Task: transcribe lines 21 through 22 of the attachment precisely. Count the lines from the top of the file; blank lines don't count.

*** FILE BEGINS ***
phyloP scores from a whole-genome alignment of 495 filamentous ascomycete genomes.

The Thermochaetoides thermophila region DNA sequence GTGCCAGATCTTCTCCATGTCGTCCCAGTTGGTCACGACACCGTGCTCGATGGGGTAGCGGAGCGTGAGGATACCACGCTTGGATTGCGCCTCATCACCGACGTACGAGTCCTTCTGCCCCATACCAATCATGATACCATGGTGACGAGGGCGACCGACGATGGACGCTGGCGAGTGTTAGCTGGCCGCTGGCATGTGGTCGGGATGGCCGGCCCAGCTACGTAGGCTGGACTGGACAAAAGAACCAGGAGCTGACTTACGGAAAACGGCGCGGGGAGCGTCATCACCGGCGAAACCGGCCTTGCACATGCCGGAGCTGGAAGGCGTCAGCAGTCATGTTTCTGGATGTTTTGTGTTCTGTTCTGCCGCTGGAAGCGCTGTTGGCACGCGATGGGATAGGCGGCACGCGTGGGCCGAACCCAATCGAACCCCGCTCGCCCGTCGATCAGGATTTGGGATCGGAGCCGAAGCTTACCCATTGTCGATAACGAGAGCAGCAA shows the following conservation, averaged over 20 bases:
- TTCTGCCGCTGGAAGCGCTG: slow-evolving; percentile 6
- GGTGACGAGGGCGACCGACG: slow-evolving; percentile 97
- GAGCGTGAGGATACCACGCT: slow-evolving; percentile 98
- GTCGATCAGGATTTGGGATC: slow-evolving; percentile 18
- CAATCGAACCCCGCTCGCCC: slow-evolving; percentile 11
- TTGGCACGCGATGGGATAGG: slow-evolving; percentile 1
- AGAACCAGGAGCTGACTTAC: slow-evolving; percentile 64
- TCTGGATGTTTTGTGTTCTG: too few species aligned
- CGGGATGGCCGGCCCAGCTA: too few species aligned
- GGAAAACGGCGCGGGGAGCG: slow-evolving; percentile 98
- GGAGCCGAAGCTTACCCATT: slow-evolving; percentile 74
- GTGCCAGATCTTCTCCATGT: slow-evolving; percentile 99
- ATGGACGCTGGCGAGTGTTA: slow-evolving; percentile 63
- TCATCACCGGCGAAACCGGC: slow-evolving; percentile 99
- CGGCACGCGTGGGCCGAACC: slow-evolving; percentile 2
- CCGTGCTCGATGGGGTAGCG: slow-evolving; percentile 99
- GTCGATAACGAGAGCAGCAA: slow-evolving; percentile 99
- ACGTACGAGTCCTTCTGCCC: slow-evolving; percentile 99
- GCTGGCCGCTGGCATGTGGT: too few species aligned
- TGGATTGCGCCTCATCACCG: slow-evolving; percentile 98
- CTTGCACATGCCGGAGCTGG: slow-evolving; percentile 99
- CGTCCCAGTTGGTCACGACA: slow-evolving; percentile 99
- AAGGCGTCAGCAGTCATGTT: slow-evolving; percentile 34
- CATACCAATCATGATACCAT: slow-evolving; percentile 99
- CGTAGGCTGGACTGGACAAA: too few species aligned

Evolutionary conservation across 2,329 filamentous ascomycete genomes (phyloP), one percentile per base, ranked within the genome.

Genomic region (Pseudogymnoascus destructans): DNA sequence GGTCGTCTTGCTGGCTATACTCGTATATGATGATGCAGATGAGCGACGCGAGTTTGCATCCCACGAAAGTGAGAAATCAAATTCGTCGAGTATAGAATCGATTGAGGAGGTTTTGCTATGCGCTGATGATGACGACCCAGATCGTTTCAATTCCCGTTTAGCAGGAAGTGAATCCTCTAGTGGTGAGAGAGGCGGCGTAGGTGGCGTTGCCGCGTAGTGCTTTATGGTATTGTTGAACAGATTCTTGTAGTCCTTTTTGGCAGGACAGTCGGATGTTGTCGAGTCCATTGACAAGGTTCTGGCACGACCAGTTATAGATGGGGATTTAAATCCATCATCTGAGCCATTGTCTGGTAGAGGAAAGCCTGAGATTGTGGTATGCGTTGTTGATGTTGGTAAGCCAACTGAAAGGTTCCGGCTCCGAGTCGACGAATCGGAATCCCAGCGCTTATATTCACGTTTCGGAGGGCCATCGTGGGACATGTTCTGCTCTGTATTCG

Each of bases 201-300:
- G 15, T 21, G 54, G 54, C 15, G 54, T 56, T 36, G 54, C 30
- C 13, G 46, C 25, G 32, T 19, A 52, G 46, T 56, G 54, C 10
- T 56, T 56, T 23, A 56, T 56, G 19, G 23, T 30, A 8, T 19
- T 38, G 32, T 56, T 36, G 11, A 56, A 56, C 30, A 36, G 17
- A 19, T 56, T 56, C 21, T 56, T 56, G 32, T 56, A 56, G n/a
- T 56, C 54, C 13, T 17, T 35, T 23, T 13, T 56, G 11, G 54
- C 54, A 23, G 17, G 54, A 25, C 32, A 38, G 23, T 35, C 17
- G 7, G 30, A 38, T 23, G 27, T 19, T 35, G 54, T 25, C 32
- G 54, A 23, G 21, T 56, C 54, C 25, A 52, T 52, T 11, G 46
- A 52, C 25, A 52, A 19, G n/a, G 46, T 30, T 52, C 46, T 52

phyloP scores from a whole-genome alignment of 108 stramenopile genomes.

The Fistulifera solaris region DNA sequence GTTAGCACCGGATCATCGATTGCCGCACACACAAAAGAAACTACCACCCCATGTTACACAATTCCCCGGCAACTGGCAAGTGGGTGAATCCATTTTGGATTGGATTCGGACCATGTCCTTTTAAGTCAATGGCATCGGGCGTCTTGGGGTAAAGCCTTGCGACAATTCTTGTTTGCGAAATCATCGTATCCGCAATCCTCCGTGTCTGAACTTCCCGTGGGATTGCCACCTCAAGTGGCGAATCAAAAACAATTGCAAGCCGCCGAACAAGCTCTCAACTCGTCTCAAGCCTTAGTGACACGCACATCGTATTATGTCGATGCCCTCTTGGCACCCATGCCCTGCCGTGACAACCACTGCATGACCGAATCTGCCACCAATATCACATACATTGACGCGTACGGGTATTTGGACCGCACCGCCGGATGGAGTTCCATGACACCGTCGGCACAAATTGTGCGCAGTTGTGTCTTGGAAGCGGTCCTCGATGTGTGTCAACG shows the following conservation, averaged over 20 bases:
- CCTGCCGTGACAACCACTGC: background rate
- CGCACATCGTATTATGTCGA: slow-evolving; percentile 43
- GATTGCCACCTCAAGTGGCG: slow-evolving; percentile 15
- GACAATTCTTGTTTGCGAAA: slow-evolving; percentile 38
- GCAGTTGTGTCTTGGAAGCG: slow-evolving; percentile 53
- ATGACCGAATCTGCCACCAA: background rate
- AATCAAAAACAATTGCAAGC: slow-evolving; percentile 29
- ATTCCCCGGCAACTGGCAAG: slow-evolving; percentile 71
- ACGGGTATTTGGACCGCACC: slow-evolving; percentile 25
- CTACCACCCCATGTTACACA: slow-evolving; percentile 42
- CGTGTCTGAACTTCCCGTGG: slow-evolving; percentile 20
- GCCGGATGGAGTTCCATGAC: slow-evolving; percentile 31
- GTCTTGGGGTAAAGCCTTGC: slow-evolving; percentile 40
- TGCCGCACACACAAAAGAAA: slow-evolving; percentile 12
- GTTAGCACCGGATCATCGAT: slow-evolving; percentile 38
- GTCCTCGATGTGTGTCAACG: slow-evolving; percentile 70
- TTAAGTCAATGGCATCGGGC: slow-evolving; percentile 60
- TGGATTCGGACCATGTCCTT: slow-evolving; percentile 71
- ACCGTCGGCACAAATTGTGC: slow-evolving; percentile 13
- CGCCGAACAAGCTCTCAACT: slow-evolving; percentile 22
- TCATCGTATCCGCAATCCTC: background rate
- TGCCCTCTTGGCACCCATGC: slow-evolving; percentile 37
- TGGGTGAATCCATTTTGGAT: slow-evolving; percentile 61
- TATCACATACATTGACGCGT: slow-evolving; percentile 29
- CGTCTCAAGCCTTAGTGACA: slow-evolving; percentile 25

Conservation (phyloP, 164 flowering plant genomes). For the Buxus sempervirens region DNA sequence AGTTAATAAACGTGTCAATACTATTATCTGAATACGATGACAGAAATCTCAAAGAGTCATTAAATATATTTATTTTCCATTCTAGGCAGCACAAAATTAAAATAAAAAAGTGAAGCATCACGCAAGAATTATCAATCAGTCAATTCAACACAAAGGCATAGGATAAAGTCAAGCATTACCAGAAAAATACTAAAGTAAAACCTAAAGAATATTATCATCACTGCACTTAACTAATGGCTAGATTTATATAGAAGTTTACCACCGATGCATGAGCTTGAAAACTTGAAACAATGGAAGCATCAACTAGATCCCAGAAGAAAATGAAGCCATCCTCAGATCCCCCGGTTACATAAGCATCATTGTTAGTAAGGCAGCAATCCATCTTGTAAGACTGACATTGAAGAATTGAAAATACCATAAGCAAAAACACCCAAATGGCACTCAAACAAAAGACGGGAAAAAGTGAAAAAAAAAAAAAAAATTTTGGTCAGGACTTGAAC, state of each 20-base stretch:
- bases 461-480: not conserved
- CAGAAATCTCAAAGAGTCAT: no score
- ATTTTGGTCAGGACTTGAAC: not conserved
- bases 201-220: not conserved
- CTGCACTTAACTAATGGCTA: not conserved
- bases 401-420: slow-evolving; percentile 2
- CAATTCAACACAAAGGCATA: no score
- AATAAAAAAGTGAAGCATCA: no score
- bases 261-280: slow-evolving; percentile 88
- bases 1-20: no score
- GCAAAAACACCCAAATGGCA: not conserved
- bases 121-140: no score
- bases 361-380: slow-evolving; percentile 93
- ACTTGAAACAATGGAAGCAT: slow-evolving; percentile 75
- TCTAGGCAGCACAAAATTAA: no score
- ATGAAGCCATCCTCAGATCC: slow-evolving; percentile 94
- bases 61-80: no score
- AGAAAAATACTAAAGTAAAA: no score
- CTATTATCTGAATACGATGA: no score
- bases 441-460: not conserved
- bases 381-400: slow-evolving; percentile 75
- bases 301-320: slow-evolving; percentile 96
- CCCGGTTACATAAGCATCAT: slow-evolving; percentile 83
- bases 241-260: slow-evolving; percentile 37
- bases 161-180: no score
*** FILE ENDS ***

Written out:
- GCTGGCCGCTGGCATGTGGT: too few species aligned
- TGGATTGCGCCTCATCACCG: slow-evolving; percentile 98